COVID-19 and the vaccine question
In the next year, there might be a vaccine against COVID-19. Scientists are developing over 100 vaccine candidates. Five have reached the stage when they are tested in larger groups for effectiveness and safety. If a vaccine were to arrive, the country would have to decide whether to coerce people to take it.
There is an anti-vaccine movement in the U.S. due to fear that various vaccines increase children’s risk of autism, damage their immune systems, cause schizophrenia, and so on. The scientific consensus is that vaccination poses no increased risk and, if were to do so, the risk would be greatly outweighed by its expected benefit. Vaccination proponents have argued that in the past, failure to vaccinate enough people resulted in outbreaks of measles, polio, smallpox, tetanus, and whooping cough.
As a legal matter, the government may coerce people into vaccination if necessary, whether via threat (for example, fine or imprisonment) or force (for example, strapping them down against their will and thrusting a needle into them). The Supreme Court has held that the Constitution permits the states to coerce people to be vaccinated. In Jacobson v. Massachusetts (1905), in the context of smallpox, the Court found that the states may compel vaccination through fine on the basis of the states’ police-power justification. On this justification, the Constitution permits states to regulate citizens’ behavior on the basis of health, safety, morals, and welfare. The Court’s decision did not rule out imprisonment or force.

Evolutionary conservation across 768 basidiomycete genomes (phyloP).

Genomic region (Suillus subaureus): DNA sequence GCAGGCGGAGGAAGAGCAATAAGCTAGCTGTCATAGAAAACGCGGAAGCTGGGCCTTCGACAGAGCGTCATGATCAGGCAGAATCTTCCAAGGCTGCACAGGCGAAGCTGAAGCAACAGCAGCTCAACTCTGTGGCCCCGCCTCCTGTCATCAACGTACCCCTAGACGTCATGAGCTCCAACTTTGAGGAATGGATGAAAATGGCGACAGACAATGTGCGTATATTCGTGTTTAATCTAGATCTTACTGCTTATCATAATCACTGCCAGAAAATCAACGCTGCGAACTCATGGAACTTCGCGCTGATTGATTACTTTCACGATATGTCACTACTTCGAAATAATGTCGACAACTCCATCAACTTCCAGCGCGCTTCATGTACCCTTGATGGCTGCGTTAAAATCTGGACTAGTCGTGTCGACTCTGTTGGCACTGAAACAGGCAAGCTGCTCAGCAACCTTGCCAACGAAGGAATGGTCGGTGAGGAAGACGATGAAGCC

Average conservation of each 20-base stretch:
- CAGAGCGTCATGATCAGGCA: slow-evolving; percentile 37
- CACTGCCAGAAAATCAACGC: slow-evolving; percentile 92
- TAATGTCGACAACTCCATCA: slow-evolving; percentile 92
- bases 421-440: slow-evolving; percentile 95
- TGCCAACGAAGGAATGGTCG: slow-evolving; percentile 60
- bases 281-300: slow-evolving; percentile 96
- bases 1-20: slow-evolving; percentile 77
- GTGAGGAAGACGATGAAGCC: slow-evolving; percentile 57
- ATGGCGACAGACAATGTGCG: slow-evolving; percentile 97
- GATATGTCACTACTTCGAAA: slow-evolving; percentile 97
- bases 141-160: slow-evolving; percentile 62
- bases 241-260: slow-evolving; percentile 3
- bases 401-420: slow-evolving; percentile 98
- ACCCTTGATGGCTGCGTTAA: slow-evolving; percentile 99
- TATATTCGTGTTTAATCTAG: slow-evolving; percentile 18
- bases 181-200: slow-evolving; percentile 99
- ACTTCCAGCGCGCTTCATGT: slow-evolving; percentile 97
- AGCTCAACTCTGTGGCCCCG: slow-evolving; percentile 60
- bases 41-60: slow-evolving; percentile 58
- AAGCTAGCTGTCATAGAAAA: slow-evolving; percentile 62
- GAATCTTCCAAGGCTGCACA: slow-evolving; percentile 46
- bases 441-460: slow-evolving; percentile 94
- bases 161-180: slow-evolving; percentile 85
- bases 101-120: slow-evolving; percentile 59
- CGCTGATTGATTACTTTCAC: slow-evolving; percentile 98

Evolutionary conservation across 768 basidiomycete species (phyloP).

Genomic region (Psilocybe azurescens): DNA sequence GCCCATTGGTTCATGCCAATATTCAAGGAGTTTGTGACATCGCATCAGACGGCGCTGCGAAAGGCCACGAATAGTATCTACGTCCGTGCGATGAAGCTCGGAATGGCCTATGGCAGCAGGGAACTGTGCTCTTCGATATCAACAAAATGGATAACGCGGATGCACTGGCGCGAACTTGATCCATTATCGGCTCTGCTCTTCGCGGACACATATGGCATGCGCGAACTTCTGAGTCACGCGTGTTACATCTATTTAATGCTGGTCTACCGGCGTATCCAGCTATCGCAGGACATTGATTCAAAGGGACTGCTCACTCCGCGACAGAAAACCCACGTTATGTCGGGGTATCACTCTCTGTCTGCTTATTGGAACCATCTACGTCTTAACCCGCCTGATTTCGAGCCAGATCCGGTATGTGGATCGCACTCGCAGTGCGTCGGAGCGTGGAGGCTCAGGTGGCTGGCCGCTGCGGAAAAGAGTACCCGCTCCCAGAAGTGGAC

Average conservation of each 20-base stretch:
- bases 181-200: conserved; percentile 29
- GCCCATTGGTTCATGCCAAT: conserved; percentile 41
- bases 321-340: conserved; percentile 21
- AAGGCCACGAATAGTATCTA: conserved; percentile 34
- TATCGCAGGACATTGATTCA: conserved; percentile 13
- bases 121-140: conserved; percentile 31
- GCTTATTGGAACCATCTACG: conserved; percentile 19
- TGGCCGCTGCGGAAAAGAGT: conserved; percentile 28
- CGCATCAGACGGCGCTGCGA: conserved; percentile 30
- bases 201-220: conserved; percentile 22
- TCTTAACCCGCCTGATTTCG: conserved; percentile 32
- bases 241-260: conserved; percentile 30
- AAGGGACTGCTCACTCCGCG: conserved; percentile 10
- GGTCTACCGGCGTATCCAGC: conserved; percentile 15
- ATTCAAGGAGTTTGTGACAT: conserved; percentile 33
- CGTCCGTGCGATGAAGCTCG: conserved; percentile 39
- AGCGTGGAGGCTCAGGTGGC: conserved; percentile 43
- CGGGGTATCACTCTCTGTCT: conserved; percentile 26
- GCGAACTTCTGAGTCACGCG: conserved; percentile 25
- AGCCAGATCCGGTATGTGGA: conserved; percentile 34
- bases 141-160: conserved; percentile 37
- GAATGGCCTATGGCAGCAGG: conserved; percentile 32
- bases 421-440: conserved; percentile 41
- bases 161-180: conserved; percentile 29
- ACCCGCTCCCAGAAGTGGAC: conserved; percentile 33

The Supreme Court would likely hold that the federal government may also coerce people into being vaccinated. In the Selective Draft Law Cases [Arver v. United States (1918)], the Court found that the Constitution permits a military draft. Specifically, it found that the draft does not violate the Thirteenth Amendment’s ban on slavery, involuntary servitude, or any other Constitutional right. The reasoning in the case was abysmal. Still, if the Court thinks that the Constitution permits the government to coerce young men into fighting and dying for their country, even in idiotic wars such as World War I, it would likely find that it may coerce these same men and others into being vaccinated.
Let us consider the moral issue. The University of Richmond’s Jessica Flanigan argues that the government has a moral right to coerce people into getting vaccinated. Her argument is that the failure to vaccinate infringes the right of innocents not to be exposed to undue risk of harm. She argues that not getting vaccinated is similar to firing a gun into the air to celebrate July 4th. Both risk death or injury to innocents and do so for no good reason.
Flanigan further argues that the state may exclude those who are not vaccinated from public services (for example, public schools), restrict their employment, fine them, and make them liable for harm caused by their refusal to vaccinate themselves or their children. Her reasoning supports force or imprisonment, if necessary, as a way to make people get vaccinated.